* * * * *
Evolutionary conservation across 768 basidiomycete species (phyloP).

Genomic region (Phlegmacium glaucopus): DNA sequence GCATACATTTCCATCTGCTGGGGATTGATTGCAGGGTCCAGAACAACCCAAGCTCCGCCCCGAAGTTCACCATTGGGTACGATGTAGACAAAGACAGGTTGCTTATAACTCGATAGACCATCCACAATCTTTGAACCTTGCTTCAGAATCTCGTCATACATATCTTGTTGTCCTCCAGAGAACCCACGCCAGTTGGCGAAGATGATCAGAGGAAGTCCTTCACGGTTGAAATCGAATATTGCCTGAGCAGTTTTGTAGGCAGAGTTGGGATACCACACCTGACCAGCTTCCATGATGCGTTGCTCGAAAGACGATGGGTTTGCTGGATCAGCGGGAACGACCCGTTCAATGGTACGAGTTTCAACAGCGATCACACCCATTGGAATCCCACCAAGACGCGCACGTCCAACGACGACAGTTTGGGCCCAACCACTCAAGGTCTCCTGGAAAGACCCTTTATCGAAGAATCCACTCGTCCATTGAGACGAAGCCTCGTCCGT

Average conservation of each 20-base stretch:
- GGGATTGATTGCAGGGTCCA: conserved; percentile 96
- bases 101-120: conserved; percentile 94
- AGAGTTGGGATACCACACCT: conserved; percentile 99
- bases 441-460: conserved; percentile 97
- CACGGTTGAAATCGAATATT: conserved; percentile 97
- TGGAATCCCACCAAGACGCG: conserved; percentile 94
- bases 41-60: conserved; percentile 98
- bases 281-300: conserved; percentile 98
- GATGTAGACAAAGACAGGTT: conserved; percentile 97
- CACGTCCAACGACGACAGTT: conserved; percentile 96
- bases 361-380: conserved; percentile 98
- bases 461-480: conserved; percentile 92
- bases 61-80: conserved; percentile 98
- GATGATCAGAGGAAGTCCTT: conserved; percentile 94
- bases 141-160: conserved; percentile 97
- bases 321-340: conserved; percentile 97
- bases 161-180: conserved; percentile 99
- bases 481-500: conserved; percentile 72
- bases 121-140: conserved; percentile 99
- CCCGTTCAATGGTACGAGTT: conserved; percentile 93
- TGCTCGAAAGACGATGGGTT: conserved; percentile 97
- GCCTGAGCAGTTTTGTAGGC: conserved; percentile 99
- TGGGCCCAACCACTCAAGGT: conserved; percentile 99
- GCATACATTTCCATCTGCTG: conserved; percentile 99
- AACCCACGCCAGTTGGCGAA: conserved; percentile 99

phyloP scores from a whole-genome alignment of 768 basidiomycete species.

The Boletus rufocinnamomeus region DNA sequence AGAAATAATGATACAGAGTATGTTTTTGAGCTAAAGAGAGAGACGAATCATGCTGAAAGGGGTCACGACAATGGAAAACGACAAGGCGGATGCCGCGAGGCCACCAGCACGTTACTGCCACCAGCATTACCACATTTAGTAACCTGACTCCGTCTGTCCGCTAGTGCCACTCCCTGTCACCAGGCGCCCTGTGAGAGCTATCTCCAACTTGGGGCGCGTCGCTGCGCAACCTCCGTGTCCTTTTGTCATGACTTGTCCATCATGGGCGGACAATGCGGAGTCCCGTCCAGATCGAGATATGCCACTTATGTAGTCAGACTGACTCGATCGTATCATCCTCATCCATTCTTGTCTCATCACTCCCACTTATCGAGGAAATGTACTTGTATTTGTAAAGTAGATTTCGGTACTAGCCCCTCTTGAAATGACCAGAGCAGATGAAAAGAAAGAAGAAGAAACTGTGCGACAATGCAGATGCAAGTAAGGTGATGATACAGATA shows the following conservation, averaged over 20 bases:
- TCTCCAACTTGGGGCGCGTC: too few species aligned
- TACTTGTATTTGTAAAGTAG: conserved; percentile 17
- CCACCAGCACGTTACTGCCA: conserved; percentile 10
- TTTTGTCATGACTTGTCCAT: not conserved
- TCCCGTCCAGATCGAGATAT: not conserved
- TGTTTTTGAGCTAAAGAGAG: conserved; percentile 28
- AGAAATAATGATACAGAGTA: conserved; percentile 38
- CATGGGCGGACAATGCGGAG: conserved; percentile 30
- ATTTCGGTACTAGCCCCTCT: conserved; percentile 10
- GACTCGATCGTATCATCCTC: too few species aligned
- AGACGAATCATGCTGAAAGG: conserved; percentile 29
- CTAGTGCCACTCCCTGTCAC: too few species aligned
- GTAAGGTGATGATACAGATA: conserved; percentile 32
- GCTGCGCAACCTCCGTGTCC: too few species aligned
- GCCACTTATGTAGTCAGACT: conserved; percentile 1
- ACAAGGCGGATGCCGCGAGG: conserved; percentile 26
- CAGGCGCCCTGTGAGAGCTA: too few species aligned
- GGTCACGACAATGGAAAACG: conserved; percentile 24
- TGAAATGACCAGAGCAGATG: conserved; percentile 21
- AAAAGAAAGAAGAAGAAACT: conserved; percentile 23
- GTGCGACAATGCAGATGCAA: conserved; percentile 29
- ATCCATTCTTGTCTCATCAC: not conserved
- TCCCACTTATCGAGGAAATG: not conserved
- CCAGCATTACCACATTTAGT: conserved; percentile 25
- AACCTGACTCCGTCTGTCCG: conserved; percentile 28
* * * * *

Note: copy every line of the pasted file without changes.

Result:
Evolutionary conservation across 768 basidiomycete species (phyloP).

Genomic region (Phlegmacium glaucopus): DNA sequence GCATACATTTCCATCTGCTGGGGATTGATTGCAGGGTCCAGAACAACCCAAGCTCCGCCCCGAAGTTCACCATTGGGTACGATGTAGACAAAGACAGGTTGCTTATAACTCGATAGACCATCCACAATCTTTGAACCTTGCTTCAGAATCTCGTCATACATATCTTGTTGTCCTCCAGAGAACCCACGCCAGTTGGCGAAGATGATCAGAGGAAGTCCTTCACGGTTGAAATCGAATATTGCCTGAGCAGTTTTGTAGGCAGAGTTGGGATACCACACCTGACCAGCTTCCATGATGCGTTGCTCGAAAGACGATGGGTTTGCTGGATCAGCGGGAACGACCCGTTCAATGGTACGAGTTTCAACAGCGATCACACCCATTGGAATCCCACCAAGACGCGCACGTCCAACGACGACAGTTTGGGCCCAACCACTCAAGGTCTCCTGGAAAGACCCTTTATCGAAGAATCCACTCGTCCATTGAGACGAAGCCTCGTCCGT

Average conservation of each 20-base stretch:
- GGGATTGATTGCAGGGTCCA: conserved; percentile 96
- bases 101-120: conserved; percentile 94
- AGAGTTGGGATACCACACCT: conserved; percentile 99
- bases 441-460: conserved; percentile 97
- CACGGTTGAAATCGAATATT: conserved; percentile 97
- TGGAATCCCACCAAGACGCG: conserved; percentile 94
- bases 41-60: conserved; percentile 98
- bases 281-300: conserved; percentile 98
- GATGTAGACAAAGACAGGTT: conserved; percentile 97
- CACGTCCAACGACGACAGTT: conserved; percentile 96
- bases 361-380: conserved; percentile 98
- bases 461-480: conserved; percentile 92
- bases 61-80: conserved; percentile 98
- GATGATCAGAGGAAGTCCTT: conserved; percentile 94
- bases 141-160: conserved; percentile 97
- bases 321-340: conserved; percentile 97
- bases 161-180: conserved; percentile 99
- bases 481-500: conserved; percentile 72
- bases 121-140: conserved; percentile 99
- CCCGTTCAATGGTACGAGTT: conserved; percentile 93
- TGCTCGAAAGACGATGGGTT: conserved; percentile 97
- GCCTGAGCAGTTTTGTAGGC: conserved; percentile 99
- TGGGCCCAACCACTCAAGGT: conserved; percentile 99
- GCATACATTTCCATCTGCTG: conserved; percentile 99
- AACCCACGCCAGTTGGCGAA: conserved; percentile 99

phyloP scores from a whole-genome alignment of 768 basidiomycete species.

The Boletus rufocinnamomeus region DNA sequence AGAAATAATGATACAGAGTATGTTTTTGAGCTAAAGAGAGAGACGAATCATGCTGAAAGGGGTCACGACAATGGAAAACGACAAGGCGGATGCCGCGAGGCCACCAGCACGTTACTGCCACCAGCATTACCACATTTAGTAACCTGACTCCGTCTGTCCGCTAGTGCCACTCCCTGTCACCAGGCGCCCTGTGAGAGCTATCTCCAACTTGGGGCGCGTCGCTGCGCAACCTCCGTGTCCTTTTGTCATGACTTGTCCATCATGGGCGGACAATGCGGAGTCCCGTCCAGATCGAGATATGCCACTTATGTAGTCAGACTGACTCGATCGTATCATCCTCATCCATTCTTGTCTCATCACTCCCACTTATCGAGGAAATGTACTTGTATTTGTAAAGTAGATTTCGGTACTAGCCCCTCTTGAAATGACCAGAGCAGATGAAAAGAAAGAAGAAGAAACTGTGCGACAATGCAGATGCAAGTAAGGTGATGATACAGATA shows the following conservation, averaged over 20 bases:
- TCTCCAACTTGGGGCGCGTC: too few species aligned
- TACTTGTATTTGTAAAGTAG: conserved; percentile 17
- CCACCAGCACGTTACTGCCA: conserved; percentile 10
- TTTTGTCATGACTTGTCCAT: not conserved
- TCCCGTCCAGATCGAGATAT: not conserved
- TGTTTTTGAGCTAAAGAGAG: conserved; percentile 28
- AGAAATAATGATACAGAGTA: conserved; percentile 38
- CATGGGCGGACAATGCGGAG: conserved; percentile 30
- ATTTCGGTACTAGCCCCTCT: conserved; percentile 10
- GACTCGATCGTATCATCCTC: too few species aligned
- AGACGAATCATGCTGAAAGG: conserved; percentile 29
- CTAGTGCCACTCCCTGTCAC: too few species aligned
- GTAAGGTGATGATACAGATA: conserved; percentile 32
- GCTGCGCAACCTCCGTGTCC: too few species aligned
- GCCACTTATGTAGTCAGACT: conserved; percentile 1
- ACAAGGCGGATGCCGCGAGG: conserved; percentile 26
- CAGGCGCCCTGTGAGAGCTA: too few species aligned
- GGTCACGACAATGGAAAACG: conserved; percentile 24
- TGAAATGACCAGAGCAGATG: conserved; percentile 21
- AAAAGAAAGAAGAAGAAACT: conserved; percentile 23
- GTGCGACAATGCAGATGCAA: conserved; percentile 29
- ATCCATTCTTGTCTCATCAC: not conserved
- TCCCACTTATCGAGGAAATG: not conserved
- CCAGCATTACCACATTTAGT: conserved; percentile 25
- AACCTGACTCCGTCTGTCCG: conserved; percentile 28